Books On Books Collection – Maria Welch

the lists (2020)

the lists (2020)

Maria Welch

Chapbook, handmade paper covers, risograph printed on French Paper. H180 x W78 mm, 16 unnumbered pages. Edition of 200, of which this is #8. Acquired from the artist, 20 August 2020.

Created as a handout for an exhibition, this small chapbook delivers a powerful haptic effect with its pulp-painted handmade paper cover and risograph printing on French paper. The cover feels like bark, the paper like dry leaves. The tree-branch layout of lines echoes the sensation, and the content recalls “Silent Poem” by Robert Francis, which itself begs for a book artist’s interpretation.

This work of pulp painting that sits so well with that of Pat Gentenaar-Torley and Claire Van Vliet deploying the same technique came into the collection because of Welch’s contribution below to the tenth Artists’ Book Cornucopia, organized by Alicia Bailey.

Erratic Obsession (2019)

Erratic Obsession (2019)

Maria Welch

Single sheet cut and accordion folded. H116 x W 71 mm (closed), H420 x W561 (open). Wrapped in sleeve with slot-and-tab closure, housed in four-flap linen box with ribbon tie. Edition of 10, of which this is #8. Acquired from the artist, 20 August 2020.

Erratic Obsession speaks to several obsessions in the Books On Books Collection. The first is one with the short story “The Yellow Wallpaper” (1892) by Charlotte Perkins Gilman (Stetson), an obsession provoked by book art from Harriet Bart and Caroline Penn (and teaching a class in Philadelphia on American fiction). The text in Erratic Obsession comes in part from the Gilman short story about a woman driven mad by social and marital pressures, and in part from Annie Payson Call’s Nerves and Commonsense (1909). The latter is a collection of Call’s self-help articles in the Ladies’ Home Journal and runs contrary to the subversive early feminism of Gilman’s story.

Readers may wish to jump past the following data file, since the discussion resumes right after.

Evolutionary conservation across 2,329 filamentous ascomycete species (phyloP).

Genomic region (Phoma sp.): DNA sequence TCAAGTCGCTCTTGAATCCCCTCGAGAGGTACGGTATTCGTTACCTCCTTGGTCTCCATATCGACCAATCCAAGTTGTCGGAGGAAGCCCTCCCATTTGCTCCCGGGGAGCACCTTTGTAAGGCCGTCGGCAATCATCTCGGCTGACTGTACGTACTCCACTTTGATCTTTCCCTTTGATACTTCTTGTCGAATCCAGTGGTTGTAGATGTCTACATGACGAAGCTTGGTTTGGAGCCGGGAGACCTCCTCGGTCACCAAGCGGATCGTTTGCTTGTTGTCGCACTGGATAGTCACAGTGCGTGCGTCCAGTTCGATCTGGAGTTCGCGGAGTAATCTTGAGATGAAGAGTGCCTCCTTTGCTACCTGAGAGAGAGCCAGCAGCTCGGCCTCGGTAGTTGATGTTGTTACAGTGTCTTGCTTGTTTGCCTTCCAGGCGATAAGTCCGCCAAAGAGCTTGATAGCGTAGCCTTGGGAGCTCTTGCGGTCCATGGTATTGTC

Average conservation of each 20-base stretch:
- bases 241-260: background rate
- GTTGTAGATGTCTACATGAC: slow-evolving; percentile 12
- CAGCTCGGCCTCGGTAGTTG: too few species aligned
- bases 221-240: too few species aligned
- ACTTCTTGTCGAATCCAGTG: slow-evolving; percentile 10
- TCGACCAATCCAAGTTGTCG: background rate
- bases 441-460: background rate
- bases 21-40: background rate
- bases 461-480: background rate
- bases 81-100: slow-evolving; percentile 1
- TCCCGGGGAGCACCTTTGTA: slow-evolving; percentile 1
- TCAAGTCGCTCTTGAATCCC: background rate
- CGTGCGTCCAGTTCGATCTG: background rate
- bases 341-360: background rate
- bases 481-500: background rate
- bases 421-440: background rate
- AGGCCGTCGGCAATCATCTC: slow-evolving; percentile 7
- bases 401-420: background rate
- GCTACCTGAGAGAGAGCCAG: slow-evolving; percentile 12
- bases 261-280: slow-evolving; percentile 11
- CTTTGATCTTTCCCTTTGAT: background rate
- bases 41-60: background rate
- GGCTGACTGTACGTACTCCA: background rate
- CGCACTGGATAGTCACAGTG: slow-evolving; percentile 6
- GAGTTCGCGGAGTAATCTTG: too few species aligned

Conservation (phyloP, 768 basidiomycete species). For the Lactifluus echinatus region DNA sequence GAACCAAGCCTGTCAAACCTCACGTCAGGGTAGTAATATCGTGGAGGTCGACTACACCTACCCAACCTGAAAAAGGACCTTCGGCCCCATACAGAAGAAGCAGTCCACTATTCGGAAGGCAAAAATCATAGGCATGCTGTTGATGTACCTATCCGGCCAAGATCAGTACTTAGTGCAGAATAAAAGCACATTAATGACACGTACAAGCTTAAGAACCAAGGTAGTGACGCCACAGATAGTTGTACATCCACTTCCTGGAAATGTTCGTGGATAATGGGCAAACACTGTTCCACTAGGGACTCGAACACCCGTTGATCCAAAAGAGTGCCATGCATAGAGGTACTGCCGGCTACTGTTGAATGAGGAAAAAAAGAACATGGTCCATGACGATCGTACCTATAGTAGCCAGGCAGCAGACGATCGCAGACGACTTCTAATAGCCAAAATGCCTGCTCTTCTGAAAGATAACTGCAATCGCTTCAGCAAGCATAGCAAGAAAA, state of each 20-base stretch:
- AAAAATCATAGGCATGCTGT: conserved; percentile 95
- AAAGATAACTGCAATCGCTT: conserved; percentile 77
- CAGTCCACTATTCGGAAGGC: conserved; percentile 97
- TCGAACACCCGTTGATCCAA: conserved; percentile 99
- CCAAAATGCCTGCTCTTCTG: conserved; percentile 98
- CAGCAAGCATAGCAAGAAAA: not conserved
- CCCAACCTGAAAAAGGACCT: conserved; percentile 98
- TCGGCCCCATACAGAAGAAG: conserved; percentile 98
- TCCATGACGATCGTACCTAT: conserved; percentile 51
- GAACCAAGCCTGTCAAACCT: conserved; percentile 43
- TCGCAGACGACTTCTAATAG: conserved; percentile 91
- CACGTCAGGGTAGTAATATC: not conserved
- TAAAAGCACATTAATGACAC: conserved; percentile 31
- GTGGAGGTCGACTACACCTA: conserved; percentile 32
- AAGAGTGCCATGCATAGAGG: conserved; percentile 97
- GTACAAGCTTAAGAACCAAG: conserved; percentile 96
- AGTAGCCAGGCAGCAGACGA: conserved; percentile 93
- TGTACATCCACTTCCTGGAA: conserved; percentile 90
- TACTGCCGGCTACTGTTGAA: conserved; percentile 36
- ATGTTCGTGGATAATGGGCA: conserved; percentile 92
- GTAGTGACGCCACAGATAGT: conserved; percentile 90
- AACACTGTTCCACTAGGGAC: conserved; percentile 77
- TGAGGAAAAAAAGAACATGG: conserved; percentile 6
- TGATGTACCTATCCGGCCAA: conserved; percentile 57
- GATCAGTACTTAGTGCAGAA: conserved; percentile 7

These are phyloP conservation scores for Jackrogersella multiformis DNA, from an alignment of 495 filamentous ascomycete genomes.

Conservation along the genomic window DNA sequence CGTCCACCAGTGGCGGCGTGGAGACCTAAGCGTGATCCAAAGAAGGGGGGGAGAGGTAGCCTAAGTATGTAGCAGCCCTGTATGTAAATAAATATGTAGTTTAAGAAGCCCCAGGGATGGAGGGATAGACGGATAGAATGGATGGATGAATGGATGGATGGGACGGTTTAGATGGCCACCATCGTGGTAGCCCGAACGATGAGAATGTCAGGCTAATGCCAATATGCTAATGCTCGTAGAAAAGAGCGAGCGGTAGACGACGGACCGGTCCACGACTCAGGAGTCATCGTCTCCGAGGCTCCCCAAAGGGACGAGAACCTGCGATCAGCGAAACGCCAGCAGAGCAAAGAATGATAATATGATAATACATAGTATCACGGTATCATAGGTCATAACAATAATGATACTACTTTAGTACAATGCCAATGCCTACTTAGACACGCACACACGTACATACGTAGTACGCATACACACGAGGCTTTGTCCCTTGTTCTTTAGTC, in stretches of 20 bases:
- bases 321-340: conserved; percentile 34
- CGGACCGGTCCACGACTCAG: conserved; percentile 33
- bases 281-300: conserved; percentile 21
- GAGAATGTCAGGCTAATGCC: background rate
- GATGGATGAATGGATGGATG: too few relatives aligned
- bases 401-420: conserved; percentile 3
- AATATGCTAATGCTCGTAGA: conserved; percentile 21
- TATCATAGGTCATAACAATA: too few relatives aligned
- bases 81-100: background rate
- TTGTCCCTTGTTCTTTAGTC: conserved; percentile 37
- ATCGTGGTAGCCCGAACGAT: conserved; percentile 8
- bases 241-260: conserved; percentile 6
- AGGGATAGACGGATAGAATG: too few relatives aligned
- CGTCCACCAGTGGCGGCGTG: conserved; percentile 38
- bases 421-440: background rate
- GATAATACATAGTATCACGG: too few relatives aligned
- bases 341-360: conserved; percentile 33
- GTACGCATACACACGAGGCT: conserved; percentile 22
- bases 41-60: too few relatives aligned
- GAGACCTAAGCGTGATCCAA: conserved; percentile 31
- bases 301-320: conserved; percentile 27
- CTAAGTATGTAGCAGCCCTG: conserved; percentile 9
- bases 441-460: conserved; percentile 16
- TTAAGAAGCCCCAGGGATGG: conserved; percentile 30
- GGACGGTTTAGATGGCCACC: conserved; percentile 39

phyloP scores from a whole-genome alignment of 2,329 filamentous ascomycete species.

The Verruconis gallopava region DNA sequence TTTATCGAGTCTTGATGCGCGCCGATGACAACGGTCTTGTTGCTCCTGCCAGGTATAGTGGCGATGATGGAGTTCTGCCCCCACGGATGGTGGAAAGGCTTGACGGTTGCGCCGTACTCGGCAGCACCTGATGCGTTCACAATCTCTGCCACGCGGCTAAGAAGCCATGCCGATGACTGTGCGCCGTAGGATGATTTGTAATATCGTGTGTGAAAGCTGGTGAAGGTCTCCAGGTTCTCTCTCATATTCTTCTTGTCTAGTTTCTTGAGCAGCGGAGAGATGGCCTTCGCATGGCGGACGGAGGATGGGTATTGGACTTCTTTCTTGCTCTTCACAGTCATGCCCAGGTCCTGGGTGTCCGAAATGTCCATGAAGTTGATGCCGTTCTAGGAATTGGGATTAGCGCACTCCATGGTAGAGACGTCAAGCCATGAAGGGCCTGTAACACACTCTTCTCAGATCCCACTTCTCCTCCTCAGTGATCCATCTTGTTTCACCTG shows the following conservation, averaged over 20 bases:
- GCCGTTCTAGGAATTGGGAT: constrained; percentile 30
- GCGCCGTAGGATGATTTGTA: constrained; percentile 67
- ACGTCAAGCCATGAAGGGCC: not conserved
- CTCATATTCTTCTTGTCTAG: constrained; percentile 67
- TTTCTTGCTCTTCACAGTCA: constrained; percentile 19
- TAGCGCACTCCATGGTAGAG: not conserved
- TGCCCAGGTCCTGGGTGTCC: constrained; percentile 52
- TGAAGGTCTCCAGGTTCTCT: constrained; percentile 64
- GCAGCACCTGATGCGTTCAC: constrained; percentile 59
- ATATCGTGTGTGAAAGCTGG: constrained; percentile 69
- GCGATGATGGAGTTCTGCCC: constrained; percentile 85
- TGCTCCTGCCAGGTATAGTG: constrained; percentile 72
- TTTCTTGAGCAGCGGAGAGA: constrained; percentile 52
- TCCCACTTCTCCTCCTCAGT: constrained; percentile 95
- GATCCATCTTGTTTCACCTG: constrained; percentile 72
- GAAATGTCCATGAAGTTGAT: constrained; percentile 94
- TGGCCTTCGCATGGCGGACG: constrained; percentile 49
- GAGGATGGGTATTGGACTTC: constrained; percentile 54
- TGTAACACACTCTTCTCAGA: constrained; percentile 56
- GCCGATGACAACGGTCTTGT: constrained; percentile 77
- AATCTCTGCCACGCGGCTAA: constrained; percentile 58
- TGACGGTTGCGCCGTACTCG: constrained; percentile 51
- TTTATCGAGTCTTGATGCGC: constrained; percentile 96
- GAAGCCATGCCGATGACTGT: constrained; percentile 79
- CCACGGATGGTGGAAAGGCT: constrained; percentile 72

What Maria Welch has done with a single piece of paper speaks to a second obsession: the fusion of structure and content.

Unfolding this mirrored spiral-cut, single-sheet booklet feels like pulling strips of wallpaper from the wall, as the main character does in “The Yellow Wallpaper”. By printing on both sides of the single sheet, Welch has doubled down on the mirrored structure. By going dark on one side and light on the other, she has tripled down on the structure. All of these structural choices echo the oxymoronic face-off of the title — the erratic vs the obsession — which in turn echoes the themes of Gilman’s story: a wife’s freedom vs a husband’s control, the individual’s mind and self vs society’s expected behavior. Welch’s structural tensions are also responding to the tension between Gilman’s and Call’s perspectives.

Interesting that the artist provides instructions on how the work should be displayed. Preferably in the round. Preferably that folds 1 and 31 (the first and last) stand upright, that folds 2-6 and 26-30 lay flat, that folds 7-9 and 23-25 stand upright, that folds 10-12 and 20-22 create mountain peaks, and that folds 13-19 form the central upright accordion. But the work displays equally well in an erratic spill. Again, a fusion of structure and content.